In response to “the challenges facing the Alameda County Medical Center arising from changes in the public and private health industries,” the Legislature in 1997 enacted Health and Safety Code section 101850, authorizing the Alameda County Board of Supervisors “to create a hospital authority.” (Health & Saf. Code, § 101850,4 subd. (a)(1).)
In turn, the Alameda County Board of Supervisors created respondent hospital authority to govern the various hospital facilities formerly known as the Alameda County Medical Center. In so doing, the board deemed respondent “a public agency for purposes of eligibility with respect to grants and other funding and loan guarantee programs pursuant to” the enabling statute.
Tamelin Stone and Amanda Kunwar worked for Alameda Health System as a medical assistant and a licensed vocational nurse respectively.
In their first amended complaint against Alameda Health System, Stone and Kunwar alleged seven class action claims related to wages and hours, and six individual claims for race and sex discrimination. They alleged that Alameda “automatically deducted ½ hour from each workday” as if to account for a meal period, when in fact, employees “were not allowed or discouraged from clocking out for meal periods.” This alleged conduct formed the basis of seven class action claims.
Alameda demurred, arguing that the first six claims were “not authorized against public entities under any of the cited Labor Code sections.” As to the seventh claim, Alameda contended that it was not a “person” capable of being sued under PAGA, that the “PAGA claim [was] derivative of” the first six unauthorized claims, and that Government Code section 818 exempted Alameda from liability.
The trial court sustained the demurrer as to all seven class action claims. With respect to the first six, the trial court reasoned that Alameda was a “statutorily created public agency” beyond the reach of the Labor Code sections and Industrial Welfare Commission (IWC) Wage Order invoked in the complaint.
As to the seventh, a PAGA claim (PAGA, § 2698 et seq.), the trial court held that such an action would not lie because respondent is not a “person” within the meaning of section, there was no underlying statutory violation from which the PAGA claim could derive, and respondent’s “public agency” status exempted it from paying punitive damages.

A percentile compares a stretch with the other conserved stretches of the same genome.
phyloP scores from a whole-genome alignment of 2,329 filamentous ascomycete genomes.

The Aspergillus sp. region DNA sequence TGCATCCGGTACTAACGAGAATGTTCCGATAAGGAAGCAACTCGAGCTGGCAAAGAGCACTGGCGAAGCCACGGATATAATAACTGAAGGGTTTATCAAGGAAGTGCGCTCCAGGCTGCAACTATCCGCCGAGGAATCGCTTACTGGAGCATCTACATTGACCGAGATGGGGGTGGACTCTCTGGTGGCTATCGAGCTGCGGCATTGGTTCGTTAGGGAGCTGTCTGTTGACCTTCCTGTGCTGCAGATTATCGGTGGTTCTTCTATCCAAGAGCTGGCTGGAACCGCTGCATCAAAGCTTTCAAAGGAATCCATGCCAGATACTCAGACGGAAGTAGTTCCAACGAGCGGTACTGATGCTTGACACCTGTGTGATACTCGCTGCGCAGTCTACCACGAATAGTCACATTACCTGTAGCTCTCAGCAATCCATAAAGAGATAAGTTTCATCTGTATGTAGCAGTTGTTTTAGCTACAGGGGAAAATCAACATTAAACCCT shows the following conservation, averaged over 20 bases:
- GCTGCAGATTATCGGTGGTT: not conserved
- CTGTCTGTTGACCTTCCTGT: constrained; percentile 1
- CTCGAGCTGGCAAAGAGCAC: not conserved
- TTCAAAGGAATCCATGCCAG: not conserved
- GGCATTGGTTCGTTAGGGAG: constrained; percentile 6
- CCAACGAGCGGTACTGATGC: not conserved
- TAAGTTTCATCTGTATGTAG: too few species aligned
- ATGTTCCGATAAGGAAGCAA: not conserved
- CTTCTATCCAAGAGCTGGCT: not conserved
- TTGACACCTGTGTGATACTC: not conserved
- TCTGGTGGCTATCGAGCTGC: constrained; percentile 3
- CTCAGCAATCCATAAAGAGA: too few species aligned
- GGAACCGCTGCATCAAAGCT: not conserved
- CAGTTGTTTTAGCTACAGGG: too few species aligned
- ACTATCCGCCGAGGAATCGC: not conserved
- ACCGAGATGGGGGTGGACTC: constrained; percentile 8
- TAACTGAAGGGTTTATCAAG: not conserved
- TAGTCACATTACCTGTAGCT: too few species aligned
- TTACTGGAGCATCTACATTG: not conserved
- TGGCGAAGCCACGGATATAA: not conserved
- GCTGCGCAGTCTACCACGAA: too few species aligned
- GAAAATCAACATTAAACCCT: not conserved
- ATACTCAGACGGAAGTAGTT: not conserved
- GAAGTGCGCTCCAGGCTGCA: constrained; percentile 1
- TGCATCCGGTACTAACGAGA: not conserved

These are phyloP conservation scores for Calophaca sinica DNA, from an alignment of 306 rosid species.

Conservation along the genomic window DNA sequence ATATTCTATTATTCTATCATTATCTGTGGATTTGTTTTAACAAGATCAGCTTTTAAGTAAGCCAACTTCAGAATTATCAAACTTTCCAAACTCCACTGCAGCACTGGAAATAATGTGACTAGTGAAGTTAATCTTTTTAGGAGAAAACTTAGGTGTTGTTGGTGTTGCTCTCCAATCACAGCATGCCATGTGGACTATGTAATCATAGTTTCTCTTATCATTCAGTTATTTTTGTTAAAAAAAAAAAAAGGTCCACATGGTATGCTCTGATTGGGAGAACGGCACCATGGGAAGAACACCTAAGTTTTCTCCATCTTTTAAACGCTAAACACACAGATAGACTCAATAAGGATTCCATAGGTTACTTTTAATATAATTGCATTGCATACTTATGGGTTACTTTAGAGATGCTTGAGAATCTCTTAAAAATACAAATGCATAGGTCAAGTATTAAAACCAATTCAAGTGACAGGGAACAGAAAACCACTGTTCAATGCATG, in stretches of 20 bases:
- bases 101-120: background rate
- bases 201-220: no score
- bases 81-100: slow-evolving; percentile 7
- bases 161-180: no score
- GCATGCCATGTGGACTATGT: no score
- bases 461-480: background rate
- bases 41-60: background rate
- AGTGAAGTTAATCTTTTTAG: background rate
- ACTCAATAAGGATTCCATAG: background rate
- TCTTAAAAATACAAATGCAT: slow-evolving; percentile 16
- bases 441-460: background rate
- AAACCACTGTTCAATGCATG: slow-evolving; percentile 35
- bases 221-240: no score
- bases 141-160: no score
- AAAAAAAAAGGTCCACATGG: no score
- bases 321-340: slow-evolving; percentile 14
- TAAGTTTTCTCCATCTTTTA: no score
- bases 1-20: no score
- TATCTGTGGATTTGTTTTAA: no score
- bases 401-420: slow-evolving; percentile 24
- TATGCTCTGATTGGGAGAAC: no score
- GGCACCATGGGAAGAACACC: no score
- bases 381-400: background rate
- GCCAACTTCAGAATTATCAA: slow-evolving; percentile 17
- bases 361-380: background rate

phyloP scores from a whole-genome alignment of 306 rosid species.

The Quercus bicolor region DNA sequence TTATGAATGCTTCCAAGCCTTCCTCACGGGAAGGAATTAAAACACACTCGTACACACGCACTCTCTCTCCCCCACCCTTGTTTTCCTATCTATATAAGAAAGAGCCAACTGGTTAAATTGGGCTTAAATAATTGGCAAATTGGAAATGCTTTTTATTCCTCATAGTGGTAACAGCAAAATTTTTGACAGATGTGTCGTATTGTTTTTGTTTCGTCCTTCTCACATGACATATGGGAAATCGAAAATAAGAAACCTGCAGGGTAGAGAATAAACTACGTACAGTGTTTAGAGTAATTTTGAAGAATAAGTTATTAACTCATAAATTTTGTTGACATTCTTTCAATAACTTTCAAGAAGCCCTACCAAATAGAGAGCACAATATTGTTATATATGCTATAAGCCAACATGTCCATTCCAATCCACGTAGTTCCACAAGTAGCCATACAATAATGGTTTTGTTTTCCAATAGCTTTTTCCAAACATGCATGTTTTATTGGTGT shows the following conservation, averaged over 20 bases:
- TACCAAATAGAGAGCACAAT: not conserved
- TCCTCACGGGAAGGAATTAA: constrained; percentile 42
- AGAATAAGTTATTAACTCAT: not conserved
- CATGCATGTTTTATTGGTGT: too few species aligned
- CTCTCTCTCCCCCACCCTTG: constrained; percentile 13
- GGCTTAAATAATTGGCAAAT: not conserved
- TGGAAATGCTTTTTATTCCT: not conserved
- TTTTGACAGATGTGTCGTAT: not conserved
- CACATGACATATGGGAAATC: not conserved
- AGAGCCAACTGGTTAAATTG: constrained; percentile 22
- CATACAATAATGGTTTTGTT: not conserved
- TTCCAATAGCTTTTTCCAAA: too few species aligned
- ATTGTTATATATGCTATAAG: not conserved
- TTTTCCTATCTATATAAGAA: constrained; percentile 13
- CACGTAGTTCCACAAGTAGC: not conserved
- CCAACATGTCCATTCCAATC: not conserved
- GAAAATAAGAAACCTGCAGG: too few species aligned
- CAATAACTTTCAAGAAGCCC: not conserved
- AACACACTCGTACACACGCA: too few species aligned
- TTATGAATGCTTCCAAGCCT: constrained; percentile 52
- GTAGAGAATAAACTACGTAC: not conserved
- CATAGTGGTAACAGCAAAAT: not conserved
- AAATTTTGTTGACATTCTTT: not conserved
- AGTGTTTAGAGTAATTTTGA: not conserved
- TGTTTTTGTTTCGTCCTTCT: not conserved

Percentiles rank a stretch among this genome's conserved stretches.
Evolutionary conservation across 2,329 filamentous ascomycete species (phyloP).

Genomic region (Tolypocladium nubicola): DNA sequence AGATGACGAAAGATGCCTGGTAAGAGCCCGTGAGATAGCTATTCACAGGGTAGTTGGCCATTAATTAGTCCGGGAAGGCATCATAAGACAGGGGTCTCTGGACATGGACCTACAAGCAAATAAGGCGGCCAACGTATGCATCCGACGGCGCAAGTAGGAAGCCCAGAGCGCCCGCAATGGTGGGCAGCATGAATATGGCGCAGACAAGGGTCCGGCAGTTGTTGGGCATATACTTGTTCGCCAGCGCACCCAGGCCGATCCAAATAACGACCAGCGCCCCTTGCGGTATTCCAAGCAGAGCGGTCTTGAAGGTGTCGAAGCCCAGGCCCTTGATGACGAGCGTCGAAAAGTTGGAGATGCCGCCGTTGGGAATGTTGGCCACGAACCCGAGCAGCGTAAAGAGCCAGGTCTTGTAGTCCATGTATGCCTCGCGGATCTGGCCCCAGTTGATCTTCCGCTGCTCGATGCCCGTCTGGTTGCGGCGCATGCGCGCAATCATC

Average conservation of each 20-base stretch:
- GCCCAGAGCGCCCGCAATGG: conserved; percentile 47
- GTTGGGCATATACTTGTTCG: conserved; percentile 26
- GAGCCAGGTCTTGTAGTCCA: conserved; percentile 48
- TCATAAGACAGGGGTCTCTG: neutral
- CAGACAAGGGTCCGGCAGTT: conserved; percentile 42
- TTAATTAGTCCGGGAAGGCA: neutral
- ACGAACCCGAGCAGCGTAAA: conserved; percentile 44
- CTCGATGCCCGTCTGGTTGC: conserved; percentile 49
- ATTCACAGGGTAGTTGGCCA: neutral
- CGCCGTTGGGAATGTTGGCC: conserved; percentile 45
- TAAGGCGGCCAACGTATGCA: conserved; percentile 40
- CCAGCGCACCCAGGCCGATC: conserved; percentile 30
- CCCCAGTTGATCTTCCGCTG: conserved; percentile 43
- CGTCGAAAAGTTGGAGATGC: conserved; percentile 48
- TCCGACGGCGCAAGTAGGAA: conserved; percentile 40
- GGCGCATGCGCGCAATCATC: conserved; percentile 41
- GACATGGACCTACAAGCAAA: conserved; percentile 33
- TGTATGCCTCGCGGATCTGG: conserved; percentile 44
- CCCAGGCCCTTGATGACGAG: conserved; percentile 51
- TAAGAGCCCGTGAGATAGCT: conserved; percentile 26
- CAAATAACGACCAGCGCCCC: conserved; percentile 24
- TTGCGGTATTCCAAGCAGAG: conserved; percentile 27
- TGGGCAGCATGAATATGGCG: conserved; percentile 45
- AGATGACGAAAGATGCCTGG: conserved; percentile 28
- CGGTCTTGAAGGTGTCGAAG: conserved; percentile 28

The court of appeal affirmed in part and reversed in part in the published case of Stone v. Alameda Health System -A164021(February 2023).
The court of appeal reviewed following issues: (1) whether the “sovereign powers” doctrine renders respondent liable for certain Labor Code violations, notwithstanding the general rule of statutory construction exempting government agencies from such liability; (2) whether respondent is an exempt “municipal corporation” under section 220, subdivision (b); (3) whether respondent is an exempt “governmental entity” under section 226, subdivision (i); and (4) whether respondent can be sued under the Private Attorneys General Act (PAGA, § 2698 et seq.).
Subjecting Alameda to liability for the first, second, and third causes of action would not infringe upon any sovereign governmental powers. Thus, the trial court erred by finding that respondent was not included within the statutes underlying those causes of action and in sustaining the demurrer as to those claims.
With regard to their fifth and sixth causes of action, Section 220, subdivision (b), provides that section 204 does “not apply to the payment of wages of employees directly employed by any county, incorporated city, or town or other municipal corporation.” Because it is beyond dispute that respondent is not a county, incorporated city, or town, “the trial court erred in sustaining the demurrer as to the fifth and sixth causes of action.”
With regard to the fourth cause of action, Section 226, subdivision (a), requires employers to provide employees with “an accurate itemized statement in writing showing” the employee’s wages and hours worked, along with other information. Subdivision (i) exempts from this requirement the state, . . . any city, county, city and county, district, and “any other governmental entity.” The plain meaning of “other governmental entity” is expansive. The demurrer was properly sustained as to the fourth cause of action.
With regard to the PAGA claim in the seventh cause of action, under section 18, a “person” is “any person, association, organization, partnership, business trust, limited liability company, or corporation.” Alameda is a public entity of some sort and therefore is not a “person” when that term is used in PAGA. However, PAGA’s “person” requirement is limited to statutory violations subject to the default penalties set forth in section 2699, subdivision (f); it does not apply to those statutory violations “for which a civil penalty is specifically provided.”
A civil penalty is specifically provided for by at least two of the statutes underlying appellants’ class action claims. “For that reason, section 18 provides no ground for sustaining the demurrer as to the seventh cause of action.”
Finally, there is the trial court’s citation of Government Code section 818, which provides that “a public entity is not liable for . . . damages imposed primarily for the sake of example and by way of punishing the defendant.” However, PAGA penalties are not punitive damages. Consequently, because PAGA penalties are not punitive damages, section 818 presents no obstacle to appellants’ seventh class action claim.
Thus the court affirmed the order as to the fourth cause of action and reverse it as to the first, second, third, fifth, sixth, and seventh.
9th Circuit Revives Uber Constitutional Challenge to AB-5
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